Stocks in Asia gain as US inflation slows

Friday's data bolstered the view that US inflation below the Federal Reserve's target may be structural rather than transitory, prompting traders to slightly reduce the odds of another interest-rate increase in December.
Friday's data bolstered the view that US inflation below the Federal Reserve's target may be structural rather than transitory, prompting traders to slightly reduce the odds of another interest-rate increase in December. PHOTO: REUTERS

SYDNEY (BLOOMBERG) - Stocks in Asia advanced on Monday (Oct 16) after inflation data in the US added to evidence that global growth is continuing steadily with limited price pressures in the American economy.

Equity indexes climbed in Japan, Australia and South Korea with a gauge of Asian stocks trading at the highest level since 2007.

Friday's data bolstered the view that US inflation below the Federal Reserve's target may be structural rather than transitory, prompting traders to slightly reduce the odds of another interest-rate increase in December. China consumer and producers price data is due on Monday, one of the remaining data points ahead of the start of the Party Congress later this week.

Federal Reserve Chair Janet Yellen said on Sunday that her "best guess" is consumer prices will soon accelerate after a period of surprising softness, a forecast echoed by European Central Bank President Mario Draghi and Bank of England Governor Mark Carney. Excluding food and energy, so-called core prices rose 0.5 per cent in September, below an estimate of 0.6 per cent.

With central-bank officials appearing determined to raise rates in December, regardless of whether price growth is at their 2 per cent target, some money managers are raising the spectre of the US yield curve eventually inverting, oftentimes a signal of an impending recession.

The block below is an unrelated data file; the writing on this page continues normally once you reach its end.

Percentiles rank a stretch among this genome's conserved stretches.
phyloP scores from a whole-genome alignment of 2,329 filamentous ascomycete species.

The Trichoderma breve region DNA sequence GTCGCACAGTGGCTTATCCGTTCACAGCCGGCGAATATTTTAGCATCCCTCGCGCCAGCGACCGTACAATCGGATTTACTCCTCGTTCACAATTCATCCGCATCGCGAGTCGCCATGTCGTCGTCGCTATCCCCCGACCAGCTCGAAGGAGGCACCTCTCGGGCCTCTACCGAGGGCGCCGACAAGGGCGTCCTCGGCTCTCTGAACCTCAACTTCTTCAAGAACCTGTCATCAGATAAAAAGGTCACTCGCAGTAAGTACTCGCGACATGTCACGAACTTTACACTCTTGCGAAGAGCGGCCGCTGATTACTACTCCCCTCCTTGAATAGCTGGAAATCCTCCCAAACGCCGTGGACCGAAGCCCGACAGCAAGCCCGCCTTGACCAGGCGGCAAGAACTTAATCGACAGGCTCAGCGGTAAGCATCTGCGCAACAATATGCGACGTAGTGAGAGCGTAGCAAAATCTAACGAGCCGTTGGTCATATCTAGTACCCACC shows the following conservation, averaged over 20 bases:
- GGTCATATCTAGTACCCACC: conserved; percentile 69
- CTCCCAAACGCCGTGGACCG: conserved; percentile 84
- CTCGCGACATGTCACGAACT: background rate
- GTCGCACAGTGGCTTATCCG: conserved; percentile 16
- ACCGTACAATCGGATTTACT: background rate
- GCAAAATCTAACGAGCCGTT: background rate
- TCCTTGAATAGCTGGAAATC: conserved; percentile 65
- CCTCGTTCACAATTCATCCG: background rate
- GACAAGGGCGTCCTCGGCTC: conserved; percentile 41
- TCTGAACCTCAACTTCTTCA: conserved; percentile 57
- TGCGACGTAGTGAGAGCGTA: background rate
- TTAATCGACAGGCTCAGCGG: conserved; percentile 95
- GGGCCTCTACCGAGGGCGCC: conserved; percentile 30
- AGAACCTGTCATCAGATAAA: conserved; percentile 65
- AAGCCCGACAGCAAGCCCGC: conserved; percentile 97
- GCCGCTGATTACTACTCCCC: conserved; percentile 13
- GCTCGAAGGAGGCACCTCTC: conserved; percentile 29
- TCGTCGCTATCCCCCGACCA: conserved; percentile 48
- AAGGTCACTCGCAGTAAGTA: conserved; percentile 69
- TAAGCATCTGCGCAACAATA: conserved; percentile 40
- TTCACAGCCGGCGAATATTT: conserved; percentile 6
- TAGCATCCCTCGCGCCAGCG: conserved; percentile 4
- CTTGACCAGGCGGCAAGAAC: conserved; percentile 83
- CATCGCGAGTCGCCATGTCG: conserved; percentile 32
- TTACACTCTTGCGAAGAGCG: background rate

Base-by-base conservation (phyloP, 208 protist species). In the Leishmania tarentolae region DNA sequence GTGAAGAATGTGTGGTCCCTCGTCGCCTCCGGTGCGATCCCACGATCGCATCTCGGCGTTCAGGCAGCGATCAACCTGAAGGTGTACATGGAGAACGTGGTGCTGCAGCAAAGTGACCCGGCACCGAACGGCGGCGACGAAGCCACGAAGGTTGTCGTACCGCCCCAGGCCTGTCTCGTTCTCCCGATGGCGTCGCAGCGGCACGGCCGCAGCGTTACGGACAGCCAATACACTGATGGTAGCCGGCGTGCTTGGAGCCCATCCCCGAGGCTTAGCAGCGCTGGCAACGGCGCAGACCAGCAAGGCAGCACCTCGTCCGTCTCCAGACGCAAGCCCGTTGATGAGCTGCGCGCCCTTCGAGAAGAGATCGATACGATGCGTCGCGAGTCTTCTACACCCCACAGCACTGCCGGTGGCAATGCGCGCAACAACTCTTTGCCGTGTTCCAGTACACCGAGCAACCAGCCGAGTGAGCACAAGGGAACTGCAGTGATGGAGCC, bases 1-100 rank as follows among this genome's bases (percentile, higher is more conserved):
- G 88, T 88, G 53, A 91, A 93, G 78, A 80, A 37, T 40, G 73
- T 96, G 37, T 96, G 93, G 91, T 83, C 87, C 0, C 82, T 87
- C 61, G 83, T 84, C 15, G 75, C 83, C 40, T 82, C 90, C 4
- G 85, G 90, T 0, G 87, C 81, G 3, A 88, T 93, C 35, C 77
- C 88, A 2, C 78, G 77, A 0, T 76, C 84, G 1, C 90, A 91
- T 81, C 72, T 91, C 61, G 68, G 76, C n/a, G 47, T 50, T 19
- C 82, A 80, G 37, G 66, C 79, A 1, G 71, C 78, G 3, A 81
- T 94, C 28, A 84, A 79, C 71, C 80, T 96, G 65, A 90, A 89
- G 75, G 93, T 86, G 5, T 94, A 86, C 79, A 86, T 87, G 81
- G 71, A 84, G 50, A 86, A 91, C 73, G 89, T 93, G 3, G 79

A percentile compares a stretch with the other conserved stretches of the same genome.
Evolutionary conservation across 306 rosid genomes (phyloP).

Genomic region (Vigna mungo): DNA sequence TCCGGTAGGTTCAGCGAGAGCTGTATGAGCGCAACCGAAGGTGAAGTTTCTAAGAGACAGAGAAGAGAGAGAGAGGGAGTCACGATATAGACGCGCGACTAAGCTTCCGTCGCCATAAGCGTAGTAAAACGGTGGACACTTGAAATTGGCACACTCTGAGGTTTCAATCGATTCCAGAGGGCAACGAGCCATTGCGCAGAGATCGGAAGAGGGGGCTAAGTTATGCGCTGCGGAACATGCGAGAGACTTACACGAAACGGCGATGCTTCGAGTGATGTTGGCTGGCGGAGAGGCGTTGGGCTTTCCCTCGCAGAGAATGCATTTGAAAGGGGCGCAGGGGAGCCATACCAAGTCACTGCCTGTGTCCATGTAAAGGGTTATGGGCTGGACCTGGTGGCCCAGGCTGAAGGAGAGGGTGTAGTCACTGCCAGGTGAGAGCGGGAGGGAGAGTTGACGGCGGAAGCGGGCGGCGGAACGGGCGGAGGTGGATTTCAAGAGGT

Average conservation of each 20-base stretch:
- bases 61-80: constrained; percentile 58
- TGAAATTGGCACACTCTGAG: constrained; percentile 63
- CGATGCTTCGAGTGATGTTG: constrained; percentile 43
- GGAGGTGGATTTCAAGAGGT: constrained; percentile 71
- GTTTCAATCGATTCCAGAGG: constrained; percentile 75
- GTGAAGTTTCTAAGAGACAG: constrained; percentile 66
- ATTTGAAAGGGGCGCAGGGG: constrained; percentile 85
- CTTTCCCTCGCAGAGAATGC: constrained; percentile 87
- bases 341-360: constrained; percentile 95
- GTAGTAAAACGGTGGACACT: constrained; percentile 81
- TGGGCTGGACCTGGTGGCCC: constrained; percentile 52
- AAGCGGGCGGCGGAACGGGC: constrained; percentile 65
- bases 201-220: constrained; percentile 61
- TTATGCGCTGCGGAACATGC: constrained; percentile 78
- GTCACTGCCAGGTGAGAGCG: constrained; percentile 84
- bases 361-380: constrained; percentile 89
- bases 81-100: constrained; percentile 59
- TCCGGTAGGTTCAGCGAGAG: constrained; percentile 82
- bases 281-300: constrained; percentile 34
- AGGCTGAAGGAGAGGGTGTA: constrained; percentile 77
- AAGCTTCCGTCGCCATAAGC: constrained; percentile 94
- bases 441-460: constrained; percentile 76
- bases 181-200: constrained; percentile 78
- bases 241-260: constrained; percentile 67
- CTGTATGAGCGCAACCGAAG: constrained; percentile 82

Traders will also be watching political developments in Germany. German Chancellor Angela Merkel heads into talks this week to form a national government weakened after her Christian Democratic Union suffered a defeat in Lower Saxony, Volkswagen AG's home state.

Japan's Topix index advanced 0.5 per cent as of 9:14am Tokyo time and Australia's S&P/ASX 200 Index rose 0.7 per cent. South Korea's Kospi index gained 0.4 per cent.

Futures on Hong Kong's Hang Seng Index were up 0.5 per cent.

Futures contracts on the S&P 500 Index added 0.1 per cent. The underlying gauge gained 0.2 per cent last week.

The MSCI Asia Pacific Index rose 0.4 per cent to touch its highest level since November 2007.

The Bloomberg Dollar Spot Index was little changed. It lost 0.6 per cent last week, snapping four weeks of gains. It remains more than 8 per cent lower this year.

The yen was at 111.91 per dollar after climbing 0.4 per cent on Friday. The euro was little changed at US$1.1818.

West Texas Intermediate crude climbed 0.9 per cent to US$51.92 a barrel.

Gold was steady at US$1,304.04 an ounce.

Here are some key events coming up this week: Chinese President Xi Jinping gives the opening speech at the 19th Communist Party Congress in Beijing on Wednesday.

China releases data for GDP, industrial production and retail sales on Thursday.

US economic data will include a couple of September housing reports. Beginning construction on new homes and sales of previously owned properties will probably show the negative effects of Hurricanes Harvey and Irma on demand and building.

Catalan President Carles Puigdemont faces a deadline to clarify to the Spanish government whether he's actually declared independence for the region.